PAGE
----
In foreign affairs, ISIS has been defeated with close to 100% of the territory librated, the two Koreas are talking to each other and a summit between Trump and North Korean dictator Kim Jong-Un took place on June 12th in Singapore, and just a few weeks ago Trump yanked the carpets out from under the Iranian mullahs and canceled the nuclear deal negotiated ─ but never submitted to the Senate for ratification ─ by the Obama administration.

Yet there is one last thing that Trump could do to cement his legacy as one of the most successful president ever: Get Congress to pass legislation that protects DACA recipients, and avoid scuttling a deal to do so by attaching too many anti-immigration, restrictionists measures to a DACA bill.

The Hatred of Donald Trump

As much as the so-called “resistance” and the establishment hate Trump administration policies, the president’s enemies hate the man even more. Donald Trump’s words and actions offend the establishment on a personal, instinctive level. His opponents are the same folks who thought “Ike” Eisenhower was just a dolt who somehow won World War II. Who worshipped John F. Kennedy (but were repelled by LBJ), hated Nixon, thought Reagan was an amiable dunce and erected shrines to Obama. They are the Ivy Leaguers, the ones with credentials, the Georgetown establishment for whom there is only one right way to conduct a presidency, and that is the Harvard-Democratic-groupthink way.

Why Chaos and Unpredictability Works for Trump

What Trump understands, however, is what many great leaders have understood: that “chaos,” not consensus, is the way ideas are tried and tested… that if someone or something isn’t working, scrap it and try something else. Results are what count, not consistency. Trump’s ability to morph from saber-rattling lunatic to charming deal maker infuriates them because they see it as phony.

So what?

That doesn’t mean it isn’t also effective. Just ask North Korea’s Kim. Or ask Macron of France, who couldn’t be less like Trump and yet has developed a curious personal rapport with the brash American boss Trump, akin to that of a puppy around its master. Watch for France, Germany and UK to start edging away from the Iran deal as well.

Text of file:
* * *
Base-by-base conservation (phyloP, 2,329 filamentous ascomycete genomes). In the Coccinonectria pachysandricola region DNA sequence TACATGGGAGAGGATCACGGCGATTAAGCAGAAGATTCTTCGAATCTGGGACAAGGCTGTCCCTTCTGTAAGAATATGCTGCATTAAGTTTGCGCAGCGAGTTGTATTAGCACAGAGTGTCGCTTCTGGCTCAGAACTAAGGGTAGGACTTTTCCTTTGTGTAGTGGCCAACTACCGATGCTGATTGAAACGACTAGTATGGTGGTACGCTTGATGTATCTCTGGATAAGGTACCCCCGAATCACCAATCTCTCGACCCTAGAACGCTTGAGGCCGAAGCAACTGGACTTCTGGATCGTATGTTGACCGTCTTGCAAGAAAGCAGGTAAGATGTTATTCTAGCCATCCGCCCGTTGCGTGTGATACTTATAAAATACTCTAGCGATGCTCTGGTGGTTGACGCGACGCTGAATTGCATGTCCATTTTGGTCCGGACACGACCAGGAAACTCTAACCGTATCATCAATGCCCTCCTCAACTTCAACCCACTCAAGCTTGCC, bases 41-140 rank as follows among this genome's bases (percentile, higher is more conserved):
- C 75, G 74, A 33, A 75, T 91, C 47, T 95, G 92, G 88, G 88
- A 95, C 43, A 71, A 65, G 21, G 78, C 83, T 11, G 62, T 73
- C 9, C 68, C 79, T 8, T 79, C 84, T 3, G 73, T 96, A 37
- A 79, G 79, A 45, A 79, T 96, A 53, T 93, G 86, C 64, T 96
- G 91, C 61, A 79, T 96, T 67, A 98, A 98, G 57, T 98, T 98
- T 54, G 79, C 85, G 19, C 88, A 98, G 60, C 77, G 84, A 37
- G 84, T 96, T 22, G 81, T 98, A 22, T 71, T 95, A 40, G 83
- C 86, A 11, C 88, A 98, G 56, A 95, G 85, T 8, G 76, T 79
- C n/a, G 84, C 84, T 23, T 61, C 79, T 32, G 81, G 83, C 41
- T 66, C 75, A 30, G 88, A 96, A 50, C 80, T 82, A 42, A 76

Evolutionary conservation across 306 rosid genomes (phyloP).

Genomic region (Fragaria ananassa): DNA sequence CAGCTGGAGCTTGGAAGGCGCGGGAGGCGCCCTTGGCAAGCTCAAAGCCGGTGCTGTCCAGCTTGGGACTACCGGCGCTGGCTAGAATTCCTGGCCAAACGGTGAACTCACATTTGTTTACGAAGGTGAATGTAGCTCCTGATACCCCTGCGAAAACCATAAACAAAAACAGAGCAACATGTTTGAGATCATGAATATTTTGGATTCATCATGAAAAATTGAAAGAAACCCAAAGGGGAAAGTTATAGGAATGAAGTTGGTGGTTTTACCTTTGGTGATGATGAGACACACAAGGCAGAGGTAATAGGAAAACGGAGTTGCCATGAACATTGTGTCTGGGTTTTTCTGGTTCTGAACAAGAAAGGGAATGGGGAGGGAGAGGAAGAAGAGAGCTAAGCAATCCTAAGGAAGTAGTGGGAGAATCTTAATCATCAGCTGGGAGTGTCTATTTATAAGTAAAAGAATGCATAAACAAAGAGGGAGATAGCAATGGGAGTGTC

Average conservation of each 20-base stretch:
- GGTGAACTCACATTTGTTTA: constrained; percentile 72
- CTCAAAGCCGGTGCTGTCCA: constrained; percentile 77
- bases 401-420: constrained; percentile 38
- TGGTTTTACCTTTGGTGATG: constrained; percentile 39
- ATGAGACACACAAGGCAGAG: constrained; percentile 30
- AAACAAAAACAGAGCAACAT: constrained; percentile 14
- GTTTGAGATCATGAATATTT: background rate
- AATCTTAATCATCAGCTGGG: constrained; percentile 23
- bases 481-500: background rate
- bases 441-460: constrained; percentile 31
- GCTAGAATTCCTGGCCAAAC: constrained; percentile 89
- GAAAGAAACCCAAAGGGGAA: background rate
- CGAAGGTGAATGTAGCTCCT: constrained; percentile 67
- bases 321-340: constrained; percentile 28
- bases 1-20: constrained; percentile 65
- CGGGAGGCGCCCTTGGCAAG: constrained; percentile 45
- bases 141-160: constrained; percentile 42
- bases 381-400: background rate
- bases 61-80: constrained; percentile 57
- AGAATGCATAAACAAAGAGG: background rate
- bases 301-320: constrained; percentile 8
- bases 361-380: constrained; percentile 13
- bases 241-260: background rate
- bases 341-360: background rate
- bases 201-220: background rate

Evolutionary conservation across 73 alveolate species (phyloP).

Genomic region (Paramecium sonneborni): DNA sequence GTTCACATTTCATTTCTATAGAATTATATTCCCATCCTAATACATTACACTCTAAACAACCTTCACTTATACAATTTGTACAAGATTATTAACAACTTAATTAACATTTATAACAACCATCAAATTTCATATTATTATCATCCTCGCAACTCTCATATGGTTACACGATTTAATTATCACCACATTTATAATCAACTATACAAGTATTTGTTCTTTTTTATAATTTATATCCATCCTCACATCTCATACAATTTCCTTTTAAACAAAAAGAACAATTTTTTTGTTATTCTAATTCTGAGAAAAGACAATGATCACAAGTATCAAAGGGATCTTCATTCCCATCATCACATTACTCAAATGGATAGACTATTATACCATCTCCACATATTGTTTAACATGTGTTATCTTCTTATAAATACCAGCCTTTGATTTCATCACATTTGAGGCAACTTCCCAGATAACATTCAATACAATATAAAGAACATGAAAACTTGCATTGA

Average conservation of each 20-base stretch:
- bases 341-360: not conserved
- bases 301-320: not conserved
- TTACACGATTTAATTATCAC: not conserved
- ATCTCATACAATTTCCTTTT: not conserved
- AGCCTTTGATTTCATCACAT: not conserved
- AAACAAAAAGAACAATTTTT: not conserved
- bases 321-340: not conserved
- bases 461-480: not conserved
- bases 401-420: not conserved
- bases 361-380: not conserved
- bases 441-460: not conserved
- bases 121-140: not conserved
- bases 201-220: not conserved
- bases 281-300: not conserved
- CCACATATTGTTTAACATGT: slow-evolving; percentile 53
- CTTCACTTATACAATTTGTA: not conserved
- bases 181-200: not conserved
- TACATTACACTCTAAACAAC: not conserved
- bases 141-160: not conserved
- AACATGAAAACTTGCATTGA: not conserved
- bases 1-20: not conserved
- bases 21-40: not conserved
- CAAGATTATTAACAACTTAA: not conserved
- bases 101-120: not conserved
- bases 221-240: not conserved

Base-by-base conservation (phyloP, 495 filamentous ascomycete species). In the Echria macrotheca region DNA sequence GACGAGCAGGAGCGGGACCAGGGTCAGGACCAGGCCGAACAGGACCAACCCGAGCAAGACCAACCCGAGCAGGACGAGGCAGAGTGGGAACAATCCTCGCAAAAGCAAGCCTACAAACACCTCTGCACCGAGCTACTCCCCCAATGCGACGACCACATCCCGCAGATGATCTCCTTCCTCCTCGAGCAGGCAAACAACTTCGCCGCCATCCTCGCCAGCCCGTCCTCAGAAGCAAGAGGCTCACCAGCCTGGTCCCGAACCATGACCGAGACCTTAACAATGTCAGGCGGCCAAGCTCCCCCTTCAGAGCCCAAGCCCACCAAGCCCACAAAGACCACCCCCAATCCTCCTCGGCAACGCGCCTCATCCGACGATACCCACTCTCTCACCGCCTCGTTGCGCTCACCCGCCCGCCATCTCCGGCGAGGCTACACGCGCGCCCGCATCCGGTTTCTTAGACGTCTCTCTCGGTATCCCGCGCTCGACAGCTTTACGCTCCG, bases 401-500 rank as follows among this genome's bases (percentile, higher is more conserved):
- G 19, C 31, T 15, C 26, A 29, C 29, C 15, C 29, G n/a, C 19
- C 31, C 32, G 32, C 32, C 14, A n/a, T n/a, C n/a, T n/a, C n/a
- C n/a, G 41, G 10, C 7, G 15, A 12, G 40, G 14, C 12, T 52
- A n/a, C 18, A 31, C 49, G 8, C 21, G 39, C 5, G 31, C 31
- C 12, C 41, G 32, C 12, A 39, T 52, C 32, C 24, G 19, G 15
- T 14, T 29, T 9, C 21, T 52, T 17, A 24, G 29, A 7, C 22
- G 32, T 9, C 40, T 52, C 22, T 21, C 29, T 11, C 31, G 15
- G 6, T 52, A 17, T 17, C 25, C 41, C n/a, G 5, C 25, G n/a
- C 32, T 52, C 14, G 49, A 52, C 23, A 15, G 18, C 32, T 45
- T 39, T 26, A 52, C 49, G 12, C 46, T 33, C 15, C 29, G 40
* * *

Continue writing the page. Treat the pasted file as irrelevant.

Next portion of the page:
Finally, Trump’s very unpredictability doesn’t just frighten the Washington establishment, it also terrifies his opponents.

North Korea’s Kim has declared he will suspend nuclear and missile tests, shuts down test site. The Saudis, following the strong American leadership, have made their hostility for the Iranian regime clear and are threatening to acquire their own nukes should Tehran overtly resume its nuke development. Having survived domestic uprisings in 2009 and 2017 by the restive Iranian young people, the graybeard mullahs of Iran won’t be so lucky a third time.

If that’s what chaos and unpredictability brings, then let us have more if it.

Trump Challenges Ahead:

Mid-Term Elections in 2018

The fall elections are shaping up as a big test for Trump, but he has already eliminated some of the thorns in his side, including House Speaker Paul Ryan and Senate gadflies Bob Corker and Jeff Flake, who have announced their retirements. Should the GOP hang on to the House, a Trump-friendly speaker will move the legislative agenda forward.

Geopolitical

The big geopolitical test will be a resurgent China, whose new strongman-for-life Xi Jinping will prove a far more formidable adversary than a fading Russia’s Vladimir Putin. Look for Trump to resume his carrot-and-stick handling of Xi… flowers and chocolates one minute, gunboats in the South China Sea the next, and on-going trade talks to keep the pot churning.. The trick is to keep the Chinese guessing and thus proceeding with caution in order to keep the peace.

Foreign Policy and Defense

Now, going into his second year as commander in chief, here are the five most pressing foreign policy and defense issues Trump will need to deal with in the New Year.

·         North Korea

The Trump-Kim summit is an achievement in and of itself. But it could easily fail. Fortunately, Trump posses the upper hand thanks to his team’s adept use of all the elements of American power. If Kim balks, Trump should ramp-up the economic and military pressure. That’s what Kim fears, and Trump should that leverage to his advantage. Trump should hold off on sanctions relief until Kim takes real and irreversible actions toward denuclearization.

·         Iran

Right after Trump pulled U.S. out of the Iran Nuclear deal; Iran made a very provocative move when it launched rockets from positions in Syria at Israel. While there have been many incidents involving Iranian proxies like the terrorist group Hezbollah attacking Israel, this was the first direct attack by Iran on the Jewish state.

 

Israel did what any nation would do – it defended itself. It immediately retaliated with airstrikes that killed some Iranian fighters and destroyed a large number of Iranian bases in Syria.

 

Unlike during the Obama administration, when the U.S. regularly criticized Israel for exercising its right of self-defense, the Trump White House issued a statement that took the opposite position. The White House statement said in part: “The United States condemns the Iranian regime’s provocative rocket attacks from Syria against Israeli citizens, and we strongly support Israel’s right to act in self-defense. The Iranian regime’s deployment into Syria of offensive rocket and missile systems aimed at Israel is an unacceptable and highly dangerous development for the entire Middle East.”

 

One thing the Iranians would be smart to consider is the growing friendship between Israel and Saudi Arabia, which is largely based on the enemy they share in Iran. It would not be out of the question for the Saudis to join in responding to an Iranian attack on Israel, especially if Hezbollah is involved. The Saudis threatened to make war on Hezbollah late last year when the terrorist group fired a missile at the Saudi Kingdom from Yemen.